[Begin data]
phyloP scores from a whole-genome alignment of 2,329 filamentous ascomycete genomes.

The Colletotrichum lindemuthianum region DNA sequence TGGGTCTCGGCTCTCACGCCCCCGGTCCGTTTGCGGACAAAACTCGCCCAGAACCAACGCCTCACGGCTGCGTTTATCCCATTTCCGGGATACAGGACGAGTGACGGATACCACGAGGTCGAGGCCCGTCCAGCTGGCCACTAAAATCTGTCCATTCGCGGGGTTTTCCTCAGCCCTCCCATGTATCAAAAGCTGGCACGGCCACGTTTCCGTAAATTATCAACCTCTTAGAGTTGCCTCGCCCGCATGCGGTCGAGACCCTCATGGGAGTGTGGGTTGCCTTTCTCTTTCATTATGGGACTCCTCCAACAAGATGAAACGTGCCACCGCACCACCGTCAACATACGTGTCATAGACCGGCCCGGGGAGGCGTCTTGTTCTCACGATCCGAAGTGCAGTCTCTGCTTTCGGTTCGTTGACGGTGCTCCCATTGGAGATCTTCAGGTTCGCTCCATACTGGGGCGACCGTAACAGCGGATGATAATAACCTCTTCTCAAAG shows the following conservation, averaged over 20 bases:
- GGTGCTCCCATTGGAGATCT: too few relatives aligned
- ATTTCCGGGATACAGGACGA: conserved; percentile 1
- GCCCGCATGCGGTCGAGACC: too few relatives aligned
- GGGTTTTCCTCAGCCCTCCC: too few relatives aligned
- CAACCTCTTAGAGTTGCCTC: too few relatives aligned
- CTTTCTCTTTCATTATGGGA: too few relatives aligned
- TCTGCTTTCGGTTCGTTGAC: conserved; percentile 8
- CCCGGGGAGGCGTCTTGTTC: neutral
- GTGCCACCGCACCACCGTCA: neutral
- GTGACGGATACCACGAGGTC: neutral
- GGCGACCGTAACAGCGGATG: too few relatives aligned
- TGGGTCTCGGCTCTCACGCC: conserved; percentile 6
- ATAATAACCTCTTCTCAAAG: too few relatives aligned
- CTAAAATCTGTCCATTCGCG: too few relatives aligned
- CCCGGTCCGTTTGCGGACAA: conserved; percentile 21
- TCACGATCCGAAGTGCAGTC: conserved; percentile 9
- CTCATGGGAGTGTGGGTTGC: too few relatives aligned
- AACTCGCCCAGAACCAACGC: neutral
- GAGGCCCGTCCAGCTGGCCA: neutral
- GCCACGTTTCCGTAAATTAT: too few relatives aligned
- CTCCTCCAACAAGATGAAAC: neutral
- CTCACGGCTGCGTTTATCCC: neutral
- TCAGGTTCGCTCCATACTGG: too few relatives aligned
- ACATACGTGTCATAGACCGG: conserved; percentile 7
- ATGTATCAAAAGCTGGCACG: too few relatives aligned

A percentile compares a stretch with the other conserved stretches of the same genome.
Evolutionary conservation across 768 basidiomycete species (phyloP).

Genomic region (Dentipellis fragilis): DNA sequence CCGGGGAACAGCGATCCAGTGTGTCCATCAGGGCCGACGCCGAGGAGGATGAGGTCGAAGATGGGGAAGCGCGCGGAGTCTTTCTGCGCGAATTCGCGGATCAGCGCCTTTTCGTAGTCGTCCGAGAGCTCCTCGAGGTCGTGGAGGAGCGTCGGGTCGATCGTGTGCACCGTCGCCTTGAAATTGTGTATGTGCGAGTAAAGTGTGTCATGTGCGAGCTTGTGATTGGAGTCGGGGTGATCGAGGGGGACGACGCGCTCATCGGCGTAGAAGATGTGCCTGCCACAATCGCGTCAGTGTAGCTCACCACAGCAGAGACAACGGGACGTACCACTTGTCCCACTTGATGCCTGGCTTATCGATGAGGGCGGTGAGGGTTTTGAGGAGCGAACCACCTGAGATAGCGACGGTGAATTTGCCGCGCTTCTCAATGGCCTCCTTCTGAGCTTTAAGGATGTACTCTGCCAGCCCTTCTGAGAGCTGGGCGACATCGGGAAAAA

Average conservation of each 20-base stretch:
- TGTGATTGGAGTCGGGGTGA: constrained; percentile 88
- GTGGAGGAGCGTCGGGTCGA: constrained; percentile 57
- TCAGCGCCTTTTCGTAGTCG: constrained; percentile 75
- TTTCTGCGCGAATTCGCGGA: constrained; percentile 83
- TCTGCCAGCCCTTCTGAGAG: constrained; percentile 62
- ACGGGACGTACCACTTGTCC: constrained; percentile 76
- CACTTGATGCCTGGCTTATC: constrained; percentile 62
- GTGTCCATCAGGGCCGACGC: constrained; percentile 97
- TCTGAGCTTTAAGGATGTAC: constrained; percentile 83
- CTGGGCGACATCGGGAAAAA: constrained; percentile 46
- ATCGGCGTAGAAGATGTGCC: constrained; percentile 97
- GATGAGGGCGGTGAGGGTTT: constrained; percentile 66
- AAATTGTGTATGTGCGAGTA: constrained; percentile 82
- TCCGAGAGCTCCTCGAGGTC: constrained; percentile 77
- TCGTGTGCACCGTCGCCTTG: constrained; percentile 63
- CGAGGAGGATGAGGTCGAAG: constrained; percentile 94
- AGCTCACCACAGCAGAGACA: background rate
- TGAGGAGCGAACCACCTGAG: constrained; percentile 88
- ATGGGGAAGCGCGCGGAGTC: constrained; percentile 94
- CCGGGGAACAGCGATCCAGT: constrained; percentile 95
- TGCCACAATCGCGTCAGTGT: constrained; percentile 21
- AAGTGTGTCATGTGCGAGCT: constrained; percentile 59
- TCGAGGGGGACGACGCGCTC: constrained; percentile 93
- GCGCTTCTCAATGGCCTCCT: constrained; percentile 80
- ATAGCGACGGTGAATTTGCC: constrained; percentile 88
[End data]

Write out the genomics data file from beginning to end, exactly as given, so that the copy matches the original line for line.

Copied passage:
phyloP scores from a whole-genome alignment of 2,329 filamentous ascomycete genomes.

The Colletotrichum lindemuthianum region DNA sequence TGGGTCTCGGCTCTCACGCCCCCGGTCCGTTTGCGGACAAAACTCGCCCAGAACCAACGCCTCACGGCTGCGTTTATCCCATTTCCGGGATACAGGACGAGTGACGGATACCACGAGGTCGAGGCCCGTCCAGCTGGCCACTAAAATCTGTCCATTCGCGGGGTTTTCCTCAGCCCTCCCATGTATCAAAAGCTGGCACGGCCACGTTTCCGTAAATTATCAACCTCTTAGAGTTGCCTCGCCCGCATGCGGTCGAGACCCTCATGGGAGTGTGGGTTGCCTTTCTCTTTCATTATGGGACTCCTCCAACAAGATGAAACGTGCCACCGCACCACCGTCAACATACGTGTCATAGACCGGCCCGGGGAGGCGTCTTGTTCTCACGATCCGAAGTGCAGTCTCTGCTTTCGGTTCGTTGACGGTGCTCCCATTGGAGATCTTCAGGTTCGCTCCATACTGGGGCGACCGTAACAGCGGATGATAATAACCTCTTCTCAAAG shows the following conservation, averaged over 20 bases:
- GGTGCTCCCATTGGAGATCT: too few relatives aligned
- ATTTCCGGGATACAGGACGA: conserved; percentile 1
- GCCCGCATGCGGTCGAGACC: too few relatives aligned
- GGGTTTTCCTCAGCCCTCCC: too few relatives aligned
- CAACCTCTTAGAGTTGCCTC: too few relatives aligned
- CTTTCTCTTTCATTATGGGA: too few relatives aligned
- TCTGCTTTCGGTTCGTTGAC: conserved; percentile 8
- CCCGGGGAGGCGTCTTGTTC: neutral
- GTGCCACCGCACCACCGTCA: neutral
- GTGACGGATACCACGAGGTC: neutral
- GGCGACCGTAACAGCGGATG: too few relatives aligned
- TGGGTCTCGGCTCTCACGCC: conserved; percentile 6
- ATAATAACCTCTTCTCAAAG: too few relatives aligned
- CTAAAATCTGTCCATTCGCG: too few relatives aligned
- CCCGGTCCGTTTGCGGACAA: conserved; percentile 21
- TCACGATCCGAAGTGCAGTC: conserved; percentile 9
- CTCATGGGAGTGTGGGTTGC: too few relatives aligned
- AACTCGCCCAGAACCAACGC: neutral
- GAGGCCCGTCCAGCTGGCCA: neutral
- GCCACGTTTCCGTAAATTAT: too few relatives aligned
- CTCCTCCAACAAGATGAAAC: neutral
- CTCACGGCTGCGTTTATCCC: neutral
- TCAGGTTCGCTCCATACTGG: too few relatives aligned
- ACATACGTGTCATAGACCGG: conserved; percentile 7
- ATGTATCAAAAGCTGGCACG: too few relatives aligned

A percentile compares a stretch with the other conserved stretches of the same genome.
Evolutionary conservation across 768 basidiomycete species (phyloP).

Genomic region (Dentipellis fragilis): DNA sequence CCGGGGAACAGCGATCCAGTGTGTCCATCAGGGCCGACGCCGAGGAGGATGAGGTCGAAGATGGGGAAGCGCGCGGAGTCTTTCTGCGCGAATTCGCGGATCAGCGCCTTTTCGTAGTCGTCCGAGAGCTCCTCGAGGTCGTGGAGGAGCGTCGGGTCGATCGTGTGCACCGTCGCCTTGAAATTGTGTATGTGCGAGTAAAGTGTGTCATGTGCGAGCTTGTGATTGGAGTCGGGGTGATCGAGGGGGACGACGCGCTCATCGGCGTAGAAGATGTGCCTGCCACAATCGCGTCAGTGTAGCTCACCACAGCAGAGACAACGGGACGTACCACTTGTCCCACTTGATGCCTGGCTTATCGATGAGGGCGGTGAGGGTTTTGAGGAGCGAACCACCTGAGATAGCGACGGTGAATTTGCCGCGCTTCTCAATGGCCTCCTTCTGAGCTTTAAGGATGTACTCTGCCAGCCCTTCTGAGAGCTGGGCGACATCGGGAAAAA

Average conservation of each 20-base stretch:
- TGTGATTGGAGTCGGGGTGA: constrained; percentile 88
- GTGGAGGAGCGTCGGGTCGA: constrained; percentile 57
- TCAGCGCCTTTTCGTAGTCG: constrained; percentile 75
- TTTCTGCGCGAATTCGCGGA: constrained; percentile 83
- TCTGCCAGCCCTTCTGAGAG: constrained; percentile 62
- ACGGGACGTACCACTTGTCC: constrained; percentile 76
- CACTTGATGCCTGGCTTATC: constrained; percentile 62
- GTGTCCATCAGGGCCGACGC: constrained; percentile 97
- TCTGAGCTTTAAGGATGTAC: constrained; percentile 83
- CTGGGCGACATCGGGAAAAA: constrained; percentile 46
- ATCGGCGTAGAAGATGTGCC: constrained; percentile 97
- GATGAGGGCGGTGAGGGTTT: constrained; percentile 66
- AAATTGTGTATGTGCGAGTA: constrained; percentile 82
- TCCGAGAGCTCCTCGAGGTC: constrained; percentile 77
- TCGTGTGCACCGTCGCCTTG: constrained; percentile 63
- CGAGGAGGATGAGGTCGAAG: constrained; percentile 94
- AGCTCACCACAGCAGAGACA: background rate
- TGAGGAGCGAACCACCTGAG: constrained; percentile 88
- ATGGGGAAGCGCGCGGAGTC: constrained; percentile 94
- CCGGGGAACAGCGATCCAGT: constrained; percentile 95
- TGCCACAATCGCGTCAGTGT: constrained; percentile 21
- AAGTGTGTCATGTGCGAGCT: constrained; percentile 59
- TCGAGGGGGACGACGCGCTC: constrained; percentile 93
- GCGCTTCTCAATGGCCTCCT: constrained; percentile 80
- ATAGCGACGGTGAATTTGCC: constrained; percentile 88